They are the 38th and 39th winners from what I've dubbed the Sales-Tip Class of 2010.

Winner No. 38 came at Penn National in Nov. 11, when bargain-basement-bought Time Control -- after a fair, but unplaced performance at a higher claiming level -- was dropped for a $7,500 tag and won like he should have been entered for much higher. (Though he escaped unclaimed.)

Winner No. 39 came the following day, when Dangerous Ghost -- finally sent back to the dirt after three unplaced efforts on grass -- handled a field of solid maiden-claimers at Oklahoma's Remington Park.

After showing speed but fading in the stretch during an Oct. 27 debut at Penn, Time Control was dropped into a group where he was a winner gate-to-wire, with never a doubt. Sent off as an odds-on favorite, he broke on top, led by eight entering the stretch, and drew off to win "easily" by 14 lengths. Time Control covered 5 1/2 furlongs over a fast track in 1:06.60, earning $10,080.

The chestnut colt by Catienus-Keep Your Day Job, by Abaginone is owned by R J G Racing Management LLC, trained by Murray Rojas and was ridden by Jose Flores. The colt was bred in Pennsylvania by G&R Stables LLC, James M. Robinson, MohnsHill Farm LLC and Edward A. Price.

I shortlisted him as a "Priority 2" choice on a 48-horse list compiled for a client at this May's Fasig-Tipton Midlantic Sale of 2-year-olds in training at Timonium, Md. Time Control was catalogued as Hip 209, and we bought a horse in the mid-150s and were out of the market by the time he sold for just $6,000 to Rojas.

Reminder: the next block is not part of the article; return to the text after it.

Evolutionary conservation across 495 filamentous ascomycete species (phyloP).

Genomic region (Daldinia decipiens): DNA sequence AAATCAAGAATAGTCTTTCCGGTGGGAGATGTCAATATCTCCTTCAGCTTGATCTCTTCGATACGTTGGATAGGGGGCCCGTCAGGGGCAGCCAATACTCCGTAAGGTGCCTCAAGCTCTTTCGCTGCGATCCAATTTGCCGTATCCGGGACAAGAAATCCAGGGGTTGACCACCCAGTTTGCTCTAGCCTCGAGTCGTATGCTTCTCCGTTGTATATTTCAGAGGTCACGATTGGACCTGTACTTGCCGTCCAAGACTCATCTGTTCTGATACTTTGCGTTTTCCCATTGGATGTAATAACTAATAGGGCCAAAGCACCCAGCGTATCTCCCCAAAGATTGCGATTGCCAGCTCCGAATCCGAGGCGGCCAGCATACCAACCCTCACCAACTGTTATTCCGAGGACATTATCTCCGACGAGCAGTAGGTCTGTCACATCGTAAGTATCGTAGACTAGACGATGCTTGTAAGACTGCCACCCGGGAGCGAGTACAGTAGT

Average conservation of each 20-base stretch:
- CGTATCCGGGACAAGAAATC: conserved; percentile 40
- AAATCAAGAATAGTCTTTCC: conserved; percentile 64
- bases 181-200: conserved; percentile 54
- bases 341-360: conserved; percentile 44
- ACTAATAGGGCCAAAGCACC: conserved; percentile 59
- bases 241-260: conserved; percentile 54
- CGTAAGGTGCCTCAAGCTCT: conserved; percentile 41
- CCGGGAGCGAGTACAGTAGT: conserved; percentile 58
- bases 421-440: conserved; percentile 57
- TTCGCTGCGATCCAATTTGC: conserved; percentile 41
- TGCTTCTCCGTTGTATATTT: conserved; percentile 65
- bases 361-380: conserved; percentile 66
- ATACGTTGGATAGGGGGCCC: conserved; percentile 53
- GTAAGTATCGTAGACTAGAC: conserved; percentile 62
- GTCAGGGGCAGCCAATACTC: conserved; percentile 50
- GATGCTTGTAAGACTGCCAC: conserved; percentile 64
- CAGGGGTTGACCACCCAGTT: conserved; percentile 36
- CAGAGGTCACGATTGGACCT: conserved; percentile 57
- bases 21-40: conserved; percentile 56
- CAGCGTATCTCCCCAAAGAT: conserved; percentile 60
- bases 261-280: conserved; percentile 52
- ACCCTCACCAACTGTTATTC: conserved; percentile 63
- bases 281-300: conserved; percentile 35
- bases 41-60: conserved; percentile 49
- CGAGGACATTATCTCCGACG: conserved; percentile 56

In reporting my list to blog readers (after keeping it confidential for the buyer until after the sale was complete), I admitted that I wasn't sure why Time Control didn't end up a "Priority 1" horse for us. But it certainly had mostly to do with a lack of type --not just black type, for stakes horses, but literally any text -- on the colt's catalog page. He's the first foal out of Keep Your Day Job, who was stakes-placed herself and earned more than $100,000. But his second dam bore only five foals to race, most by very poor sires, and with results to match. His third dam was stakes-placed on grass in France, but also bore just five to race, with modest results.

"Still, quite simply put, Catienus upgrades mares," I reasoned. "And that's when compared to decent sires. For a female family that of late has seen nothing but the lowest grade of stallion, he might really provide a useful racehorse out of what seems like a black hole of talent."

Time Control only breezed 23.3, but the track at Timonium was slow that week. I commented that he had, "good bone, a cool head under inspection, and a fairly racy look."

"The sire gets 82 percent runners, 61 percent winners and his raced foals last an average of 20.2 starts at the track, significantly above the breed average. Watch this one do at least a little something, probably plenty to merit the $6,000 paid."

Even a maiden-claiming $7,500 win worth $10,080 is a good start toward that.

On Nov. 12 at Remington Park, filly Dangerous Ghost was returned to the surface where I think she belongs, and won just as you'd like to see.

Dangerous Ghost debuted on dirt at Canterbury Park, where she was closing hard late, but didn't quite get up at the wire and finished second by a nose to a 3/2 favorite. Then she was sent to Remington Park in Oklahoma, and run three straight times on turf. Her first out there was a disaster when she ducked in and lost the rider in mid-stretch. She ran a decent fourth her next try. But in her third turf effort, while closing late on the leaders, Dangerous Ghost took a bad step and had to be backed out of it.

Sent out in the slop this time, and offered for a $30,000 claiming price, the daughter of Ghostzapper rated in sixth, went four-wide on the turn, stuck her head in front entering the stretch, and finished a widening 3 1/2 lengths in front as the 3/1 favorite.

She was trained for the win by Michael Biehler and ridden by Dean Butler. Al and Bill Ulwelling own the filly, who was bred in Kentucky by White Fox Farm.

I selected her from the catalog at the Ocala Breeders' Sales Co. April auction of 2-year-olds in training, where Dangerous Ghost was catalogued as Hip 1205, and sold for just $12,000. She now has a win and a place from five starts for $14,202.